Nobody said it would be easy getting to No. 1. Volkswagen is finding that out first hand as its alliance with Suzuki implodes amid finger pointing and allegations between the two automakers. And to think, not long ago many people thought this was the type of deal that would be a win/win for both companies. Now it's looking like a lost cause. For its part, VW has said it would like the alliance to continue. Don't expect that to happen.
So what happened?
On the eve of the Frankfurt Auto Show, Suzuki has said it wants to end the two year alliance with Volkswagen. The Japanese automaker wants to buy back VW's 19.9 percent stake in Suzuki while dumping it's 1.5 percent stake in Volkswagen, in large part because it's fed up with the fact these two companies are not on the same page. The comments coming out of Japan in recent months made it clear Suzuki has not felt like an equal partner. Suzuki has complained it gets the feeling Volkswagen is trying to control the Japanese auto maker. Meanwhile, Volkswagen is ticked off Suzuki is sourcing diesel engines from Italian auto maker Fiat. Seems VW doesn't like the idea of Suzuki having other dance partners.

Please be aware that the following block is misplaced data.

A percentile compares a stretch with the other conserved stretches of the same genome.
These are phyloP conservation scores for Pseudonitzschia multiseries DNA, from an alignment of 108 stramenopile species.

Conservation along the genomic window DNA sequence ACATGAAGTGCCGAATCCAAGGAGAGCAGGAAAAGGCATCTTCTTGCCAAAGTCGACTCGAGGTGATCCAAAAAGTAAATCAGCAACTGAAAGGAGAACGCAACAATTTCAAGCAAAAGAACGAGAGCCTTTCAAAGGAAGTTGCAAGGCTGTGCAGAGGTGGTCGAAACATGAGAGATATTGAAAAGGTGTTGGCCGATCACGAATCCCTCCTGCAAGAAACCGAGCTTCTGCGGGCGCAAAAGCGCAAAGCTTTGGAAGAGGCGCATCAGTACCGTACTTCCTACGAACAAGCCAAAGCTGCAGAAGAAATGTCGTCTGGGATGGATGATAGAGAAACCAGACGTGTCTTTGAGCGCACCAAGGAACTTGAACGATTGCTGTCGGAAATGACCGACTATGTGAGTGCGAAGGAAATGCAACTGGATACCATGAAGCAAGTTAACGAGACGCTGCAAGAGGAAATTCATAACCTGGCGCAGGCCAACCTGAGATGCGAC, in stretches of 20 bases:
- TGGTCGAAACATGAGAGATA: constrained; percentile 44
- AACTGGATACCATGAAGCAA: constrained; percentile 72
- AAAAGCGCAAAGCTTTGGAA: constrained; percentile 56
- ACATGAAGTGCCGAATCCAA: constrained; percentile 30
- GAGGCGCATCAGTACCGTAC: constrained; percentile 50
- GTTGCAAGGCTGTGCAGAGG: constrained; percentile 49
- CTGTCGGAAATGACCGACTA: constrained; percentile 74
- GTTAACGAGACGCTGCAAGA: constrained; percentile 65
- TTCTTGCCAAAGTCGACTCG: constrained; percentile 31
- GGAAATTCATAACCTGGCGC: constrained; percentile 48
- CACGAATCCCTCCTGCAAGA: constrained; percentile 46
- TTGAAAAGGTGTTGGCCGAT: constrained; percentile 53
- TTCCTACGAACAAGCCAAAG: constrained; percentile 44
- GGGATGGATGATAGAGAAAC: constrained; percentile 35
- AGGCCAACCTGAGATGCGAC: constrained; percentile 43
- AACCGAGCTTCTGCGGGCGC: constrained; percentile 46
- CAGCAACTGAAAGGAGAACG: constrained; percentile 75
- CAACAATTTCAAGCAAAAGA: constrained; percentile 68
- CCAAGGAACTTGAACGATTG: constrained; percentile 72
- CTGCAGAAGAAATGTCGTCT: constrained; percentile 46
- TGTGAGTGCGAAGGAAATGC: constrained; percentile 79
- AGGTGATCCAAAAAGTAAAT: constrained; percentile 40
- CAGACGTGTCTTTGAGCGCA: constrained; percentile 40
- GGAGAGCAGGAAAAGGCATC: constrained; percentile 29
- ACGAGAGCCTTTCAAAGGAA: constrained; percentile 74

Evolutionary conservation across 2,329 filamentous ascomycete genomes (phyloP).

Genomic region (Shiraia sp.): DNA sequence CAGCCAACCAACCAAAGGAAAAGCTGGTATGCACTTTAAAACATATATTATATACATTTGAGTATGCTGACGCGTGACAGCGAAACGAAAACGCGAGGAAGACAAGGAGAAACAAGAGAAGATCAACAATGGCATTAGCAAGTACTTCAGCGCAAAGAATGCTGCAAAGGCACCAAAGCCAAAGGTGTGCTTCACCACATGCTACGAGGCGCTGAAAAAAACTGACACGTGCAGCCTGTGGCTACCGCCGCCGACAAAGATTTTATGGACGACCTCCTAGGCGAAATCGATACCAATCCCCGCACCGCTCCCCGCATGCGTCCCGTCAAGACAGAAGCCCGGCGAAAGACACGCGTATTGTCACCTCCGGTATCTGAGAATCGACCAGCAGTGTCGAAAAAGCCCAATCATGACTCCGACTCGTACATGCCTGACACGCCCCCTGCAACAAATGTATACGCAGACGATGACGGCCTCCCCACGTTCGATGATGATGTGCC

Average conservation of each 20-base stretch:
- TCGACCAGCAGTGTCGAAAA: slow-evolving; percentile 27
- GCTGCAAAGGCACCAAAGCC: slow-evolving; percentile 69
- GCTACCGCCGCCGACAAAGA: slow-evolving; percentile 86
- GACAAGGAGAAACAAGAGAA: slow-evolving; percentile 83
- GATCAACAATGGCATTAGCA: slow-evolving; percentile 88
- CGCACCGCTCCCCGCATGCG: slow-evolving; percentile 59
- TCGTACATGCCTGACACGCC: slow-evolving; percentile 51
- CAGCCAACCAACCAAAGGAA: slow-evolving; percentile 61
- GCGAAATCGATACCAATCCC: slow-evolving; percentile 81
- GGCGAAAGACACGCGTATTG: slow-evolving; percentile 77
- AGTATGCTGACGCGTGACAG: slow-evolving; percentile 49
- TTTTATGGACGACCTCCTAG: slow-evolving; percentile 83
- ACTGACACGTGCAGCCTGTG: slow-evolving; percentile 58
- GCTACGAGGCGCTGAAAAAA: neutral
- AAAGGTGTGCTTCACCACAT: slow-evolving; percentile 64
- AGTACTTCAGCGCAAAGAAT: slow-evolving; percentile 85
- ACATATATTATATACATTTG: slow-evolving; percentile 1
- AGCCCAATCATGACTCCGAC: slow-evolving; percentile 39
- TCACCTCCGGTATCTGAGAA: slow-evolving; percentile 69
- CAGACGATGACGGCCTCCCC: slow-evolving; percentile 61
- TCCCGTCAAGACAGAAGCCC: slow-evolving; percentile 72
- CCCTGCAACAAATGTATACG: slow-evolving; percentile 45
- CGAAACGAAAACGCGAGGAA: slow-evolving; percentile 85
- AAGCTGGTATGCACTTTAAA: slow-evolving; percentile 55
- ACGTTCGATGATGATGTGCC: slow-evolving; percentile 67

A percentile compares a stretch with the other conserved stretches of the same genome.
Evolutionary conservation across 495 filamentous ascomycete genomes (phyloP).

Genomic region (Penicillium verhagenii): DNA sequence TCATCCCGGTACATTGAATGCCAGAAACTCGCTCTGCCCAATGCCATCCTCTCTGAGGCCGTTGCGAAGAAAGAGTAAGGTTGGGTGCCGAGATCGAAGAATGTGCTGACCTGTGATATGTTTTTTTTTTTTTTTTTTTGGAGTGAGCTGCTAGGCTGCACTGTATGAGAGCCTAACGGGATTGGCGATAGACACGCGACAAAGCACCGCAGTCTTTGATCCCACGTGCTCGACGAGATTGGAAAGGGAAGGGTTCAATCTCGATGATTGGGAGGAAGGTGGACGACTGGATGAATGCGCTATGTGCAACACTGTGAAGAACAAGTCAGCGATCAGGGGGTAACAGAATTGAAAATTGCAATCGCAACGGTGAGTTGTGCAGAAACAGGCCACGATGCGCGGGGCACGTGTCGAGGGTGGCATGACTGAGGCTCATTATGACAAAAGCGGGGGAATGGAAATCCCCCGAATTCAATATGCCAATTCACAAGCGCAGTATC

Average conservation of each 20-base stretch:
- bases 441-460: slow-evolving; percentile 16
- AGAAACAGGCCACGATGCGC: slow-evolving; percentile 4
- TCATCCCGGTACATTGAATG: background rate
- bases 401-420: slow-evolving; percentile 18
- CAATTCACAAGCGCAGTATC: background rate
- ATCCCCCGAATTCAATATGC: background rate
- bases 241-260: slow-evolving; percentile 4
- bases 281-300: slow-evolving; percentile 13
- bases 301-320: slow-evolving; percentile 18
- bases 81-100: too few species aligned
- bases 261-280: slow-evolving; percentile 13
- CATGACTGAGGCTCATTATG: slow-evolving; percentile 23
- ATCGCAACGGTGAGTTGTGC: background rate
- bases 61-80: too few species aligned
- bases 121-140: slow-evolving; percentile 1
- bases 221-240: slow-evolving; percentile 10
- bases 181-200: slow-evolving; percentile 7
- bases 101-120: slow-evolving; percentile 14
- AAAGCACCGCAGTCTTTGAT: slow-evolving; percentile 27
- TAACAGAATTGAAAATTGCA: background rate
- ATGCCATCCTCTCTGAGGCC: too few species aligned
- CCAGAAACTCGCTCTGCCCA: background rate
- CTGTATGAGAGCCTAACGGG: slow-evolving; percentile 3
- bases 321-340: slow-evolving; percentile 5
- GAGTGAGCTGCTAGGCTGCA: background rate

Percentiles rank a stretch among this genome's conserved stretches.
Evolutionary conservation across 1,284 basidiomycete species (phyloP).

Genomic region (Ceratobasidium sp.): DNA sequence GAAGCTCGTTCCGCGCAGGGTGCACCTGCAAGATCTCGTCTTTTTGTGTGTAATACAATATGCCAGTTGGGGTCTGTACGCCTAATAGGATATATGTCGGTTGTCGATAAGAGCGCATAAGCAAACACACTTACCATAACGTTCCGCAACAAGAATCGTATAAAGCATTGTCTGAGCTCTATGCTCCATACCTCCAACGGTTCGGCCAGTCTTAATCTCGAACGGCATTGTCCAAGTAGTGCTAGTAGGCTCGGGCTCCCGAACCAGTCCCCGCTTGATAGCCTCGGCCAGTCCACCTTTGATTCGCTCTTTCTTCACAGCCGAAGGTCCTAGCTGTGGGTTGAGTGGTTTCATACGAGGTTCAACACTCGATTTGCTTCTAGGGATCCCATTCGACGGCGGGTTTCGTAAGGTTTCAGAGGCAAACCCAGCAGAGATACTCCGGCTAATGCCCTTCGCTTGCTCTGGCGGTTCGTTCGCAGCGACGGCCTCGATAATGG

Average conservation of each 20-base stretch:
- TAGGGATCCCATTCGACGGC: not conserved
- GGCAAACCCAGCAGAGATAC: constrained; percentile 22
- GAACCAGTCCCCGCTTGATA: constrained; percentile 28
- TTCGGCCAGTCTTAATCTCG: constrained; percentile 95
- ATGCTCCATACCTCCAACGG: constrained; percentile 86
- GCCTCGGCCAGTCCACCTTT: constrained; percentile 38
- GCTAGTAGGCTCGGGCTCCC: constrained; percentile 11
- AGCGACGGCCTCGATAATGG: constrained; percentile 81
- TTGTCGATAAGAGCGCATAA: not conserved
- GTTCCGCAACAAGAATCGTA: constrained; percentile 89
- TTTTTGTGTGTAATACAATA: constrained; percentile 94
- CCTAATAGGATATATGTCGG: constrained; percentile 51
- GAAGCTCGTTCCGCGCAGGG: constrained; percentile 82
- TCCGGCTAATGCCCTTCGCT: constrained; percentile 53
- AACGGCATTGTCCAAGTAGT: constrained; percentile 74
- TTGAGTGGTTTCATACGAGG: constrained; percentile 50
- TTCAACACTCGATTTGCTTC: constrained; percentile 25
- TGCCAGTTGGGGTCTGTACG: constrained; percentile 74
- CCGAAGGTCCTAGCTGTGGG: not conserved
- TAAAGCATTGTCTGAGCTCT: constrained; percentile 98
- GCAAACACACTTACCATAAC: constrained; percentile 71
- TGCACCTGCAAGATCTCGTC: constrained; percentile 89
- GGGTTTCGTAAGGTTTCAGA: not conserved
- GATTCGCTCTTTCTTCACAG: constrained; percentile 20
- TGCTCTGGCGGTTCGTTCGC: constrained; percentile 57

As a result, VW's plan to get greater exposure in India and Southeast Asia have been dealt a blow. That region of the world is critical to Volkswagen's broader plan of becoming No. 1 in global auto sales. Doesn't mean the German automaker can't eventually overtake Toyota and GM to get to the top spot, but having a well thought out alliance with Suzuki would have made it easier. But the more we hear about this alliance, the more it's clear the partnership wasn't going to work. There are no projects in process that would complicate a split.
Yes, it's true alliances and partnerships between major auto makers in different parts of the world have rarely paid off. With the exception of the Nissan /Renault partnership, most alliances have failed. Unfortunately for Volkswagen, this deal is the latest example.
2010 Global Sales